The paper introduces the conception of getting involved in criminal activities as well as estimates the social influences on criminology development, in America. The analysis refers to the first part of the documentary A Life of Crime, which embraces the description of criminal stories of three men. The action takes place in 1989, in the USA and summarizes the tendencies of American community life, which stimulated criminal behavior. Mainly, the author of the film represents the history of three friends, Rob, Fred, and Mike, in retrospective by shooting separate episodes from their lives, which constitute a picture of criminality, in America, in the overviewed period. In this study, both the psychological pictures of the involved figures as well as social and political conditions, which imposed its impact on the formation of criminality tendencies, are discussed. Conclusively, the central argument, which is made in the study, relates to the idea, according to which, criminal behavior does not rely on inborn features or genetic peculiarities but is rather an outcome of a complex correlation between social and political influences.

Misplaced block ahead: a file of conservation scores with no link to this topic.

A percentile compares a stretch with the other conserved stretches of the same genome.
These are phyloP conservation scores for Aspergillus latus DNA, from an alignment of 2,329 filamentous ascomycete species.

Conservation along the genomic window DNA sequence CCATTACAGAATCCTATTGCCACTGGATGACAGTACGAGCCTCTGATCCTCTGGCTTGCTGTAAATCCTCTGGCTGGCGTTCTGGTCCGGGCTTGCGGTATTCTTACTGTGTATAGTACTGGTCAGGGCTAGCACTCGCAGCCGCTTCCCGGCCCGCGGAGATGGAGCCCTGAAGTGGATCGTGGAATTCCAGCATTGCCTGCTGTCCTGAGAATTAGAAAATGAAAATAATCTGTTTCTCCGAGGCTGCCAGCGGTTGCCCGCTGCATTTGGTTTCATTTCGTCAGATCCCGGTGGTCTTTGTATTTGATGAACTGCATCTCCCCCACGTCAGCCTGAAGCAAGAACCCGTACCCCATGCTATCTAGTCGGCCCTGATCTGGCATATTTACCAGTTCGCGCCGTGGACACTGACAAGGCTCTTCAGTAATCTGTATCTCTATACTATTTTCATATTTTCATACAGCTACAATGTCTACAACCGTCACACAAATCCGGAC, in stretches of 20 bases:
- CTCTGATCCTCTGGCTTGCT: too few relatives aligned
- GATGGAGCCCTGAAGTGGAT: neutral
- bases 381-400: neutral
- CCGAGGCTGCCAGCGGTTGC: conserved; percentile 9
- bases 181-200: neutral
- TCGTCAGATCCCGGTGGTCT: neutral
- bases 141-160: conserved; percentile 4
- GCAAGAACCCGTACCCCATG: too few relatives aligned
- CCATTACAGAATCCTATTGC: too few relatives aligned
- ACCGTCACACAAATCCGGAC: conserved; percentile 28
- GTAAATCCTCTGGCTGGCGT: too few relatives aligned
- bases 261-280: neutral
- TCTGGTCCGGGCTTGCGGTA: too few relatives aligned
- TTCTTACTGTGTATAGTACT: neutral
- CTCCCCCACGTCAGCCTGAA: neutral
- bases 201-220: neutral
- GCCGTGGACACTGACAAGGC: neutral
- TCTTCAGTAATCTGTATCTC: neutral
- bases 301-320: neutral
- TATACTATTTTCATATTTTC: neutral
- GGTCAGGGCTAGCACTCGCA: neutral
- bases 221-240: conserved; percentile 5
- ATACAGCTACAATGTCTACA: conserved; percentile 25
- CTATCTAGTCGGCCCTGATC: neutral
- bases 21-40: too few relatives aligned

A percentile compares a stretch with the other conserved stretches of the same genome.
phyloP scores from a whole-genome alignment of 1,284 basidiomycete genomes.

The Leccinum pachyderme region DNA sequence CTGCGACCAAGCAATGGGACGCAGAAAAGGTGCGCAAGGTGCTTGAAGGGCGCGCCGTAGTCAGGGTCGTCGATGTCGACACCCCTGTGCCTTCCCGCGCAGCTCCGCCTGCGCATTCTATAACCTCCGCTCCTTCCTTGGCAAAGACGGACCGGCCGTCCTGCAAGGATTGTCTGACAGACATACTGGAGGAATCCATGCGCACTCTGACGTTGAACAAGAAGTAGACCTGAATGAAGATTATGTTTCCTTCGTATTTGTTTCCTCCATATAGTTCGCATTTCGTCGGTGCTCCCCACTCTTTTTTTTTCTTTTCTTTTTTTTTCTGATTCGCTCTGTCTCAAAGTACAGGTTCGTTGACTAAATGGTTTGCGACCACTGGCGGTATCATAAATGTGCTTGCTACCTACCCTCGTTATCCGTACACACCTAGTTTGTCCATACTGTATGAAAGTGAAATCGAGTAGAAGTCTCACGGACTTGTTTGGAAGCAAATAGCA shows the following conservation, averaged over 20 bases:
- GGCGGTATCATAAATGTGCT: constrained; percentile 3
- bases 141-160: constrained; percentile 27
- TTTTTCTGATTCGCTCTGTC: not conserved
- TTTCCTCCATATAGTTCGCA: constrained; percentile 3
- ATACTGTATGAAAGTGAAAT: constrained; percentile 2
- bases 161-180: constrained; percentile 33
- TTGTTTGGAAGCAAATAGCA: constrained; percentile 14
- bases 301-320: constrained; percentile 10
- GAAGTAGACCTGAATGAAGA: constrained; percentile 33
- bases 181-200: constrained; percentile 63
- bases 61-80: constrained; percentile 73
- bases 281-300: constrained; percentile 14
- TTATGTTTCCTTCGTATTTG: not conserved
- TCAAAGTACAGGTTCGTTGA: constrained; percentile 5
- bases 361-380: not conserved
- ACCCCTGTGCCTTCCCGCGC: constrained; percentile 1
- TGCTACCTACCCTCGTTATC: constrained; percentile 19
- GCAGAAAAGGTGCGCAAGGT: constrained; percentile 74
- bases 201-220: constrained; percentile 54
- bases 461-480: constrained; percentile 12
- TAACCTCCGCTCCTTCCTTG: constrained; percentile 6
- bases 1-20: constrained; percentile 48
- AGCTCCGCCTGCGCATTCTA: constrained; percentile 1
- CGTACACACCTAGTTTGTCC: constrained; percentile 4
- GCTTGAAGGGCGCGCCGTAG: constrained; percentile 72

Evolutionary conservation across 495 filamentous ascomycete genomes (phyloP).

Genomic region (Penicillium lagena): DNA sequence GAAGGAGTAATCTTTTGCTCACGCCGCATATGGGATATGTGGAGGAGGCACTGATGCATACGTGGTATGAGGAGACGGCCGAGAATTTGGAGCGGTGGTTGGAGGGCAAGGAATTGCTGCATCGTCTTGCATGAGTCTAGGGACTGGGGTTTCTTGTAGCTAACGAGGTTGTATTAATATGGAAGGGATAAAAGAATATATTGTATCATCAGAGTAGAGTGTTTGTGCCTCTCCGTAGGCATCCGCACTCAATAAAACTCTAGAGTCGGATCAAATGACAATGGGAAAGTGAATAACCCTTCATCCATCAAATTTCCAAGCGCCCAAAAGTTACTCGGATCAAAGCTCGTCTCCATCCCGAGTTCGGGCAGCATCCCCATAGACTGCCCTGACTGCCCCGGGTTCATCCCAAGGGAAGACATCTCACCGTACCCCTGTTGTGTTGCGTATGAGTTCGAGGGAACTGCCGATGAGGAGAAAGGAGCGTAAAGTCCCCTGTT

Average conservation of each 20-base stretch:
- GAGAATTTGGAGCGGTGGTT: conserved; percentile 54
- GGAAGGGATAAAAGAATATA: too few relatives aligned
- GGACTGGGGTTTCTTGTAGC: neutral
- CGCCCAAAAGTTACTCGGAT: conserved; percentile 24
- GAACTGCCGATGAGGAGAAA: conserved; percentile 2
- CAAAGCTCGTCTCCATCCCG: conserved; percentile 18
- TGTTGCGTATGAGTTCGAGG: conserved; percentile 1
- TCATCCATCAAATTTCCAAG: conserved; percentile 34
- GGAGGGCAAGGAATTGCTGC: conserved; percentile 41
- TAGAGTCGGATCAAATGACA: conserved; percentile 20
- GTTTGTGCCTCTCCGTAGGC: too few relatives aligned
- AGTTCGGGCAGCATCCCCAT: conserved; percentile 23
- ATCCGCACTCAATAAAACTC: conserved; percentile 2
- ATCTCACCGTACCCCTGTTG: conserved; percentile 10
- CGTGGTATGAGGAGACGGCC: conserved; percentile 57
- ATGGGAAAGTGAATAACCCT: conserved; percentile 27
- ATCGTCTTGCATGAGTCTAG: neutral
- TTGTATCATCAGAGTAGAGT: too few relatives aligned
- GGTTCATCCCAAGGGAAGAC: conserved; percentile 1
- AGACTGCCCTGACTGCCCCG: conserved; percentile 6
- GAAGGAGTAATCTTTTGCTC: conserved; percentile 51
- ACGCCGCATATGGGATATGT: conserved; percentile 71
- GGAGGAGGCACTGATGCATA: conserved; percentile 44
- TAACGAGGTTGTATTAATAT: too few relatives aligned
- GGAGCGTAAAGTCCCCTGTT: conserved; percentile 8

Criminality in the 1990’s America: Implications and Concerns
One of the starting points, which define the criminal behavior of the film characters, is shoplifting. Thus, stealing, in the documentary, is represented as the main occupation of Fred, Mike, and Rob. Indeed, the problem of shoplifting shaped the criminality picture, in the America, in the 1980s, and remained one of the most drastic community crises, which simulated the rise of homicides and assault cases. According to the statistics, in 1981, every one of three businesses was destroyed because of shoplifting, which caused enormous monetary losses to the country corporations. For instance, it is claimed that the general cost of shoplifting crisis, in 1981, embraced $16 billion, in the USA. Conclusively, the problem gave birth to substantial economy downfalls and inflation. The level of life reached its critical point by the end of 1980s. At this time, the prices for American production increased to 10 %, which decreased life standards for the US community (Segrave 102). The reasons for the low prevention control of shoplifting embrace different factors.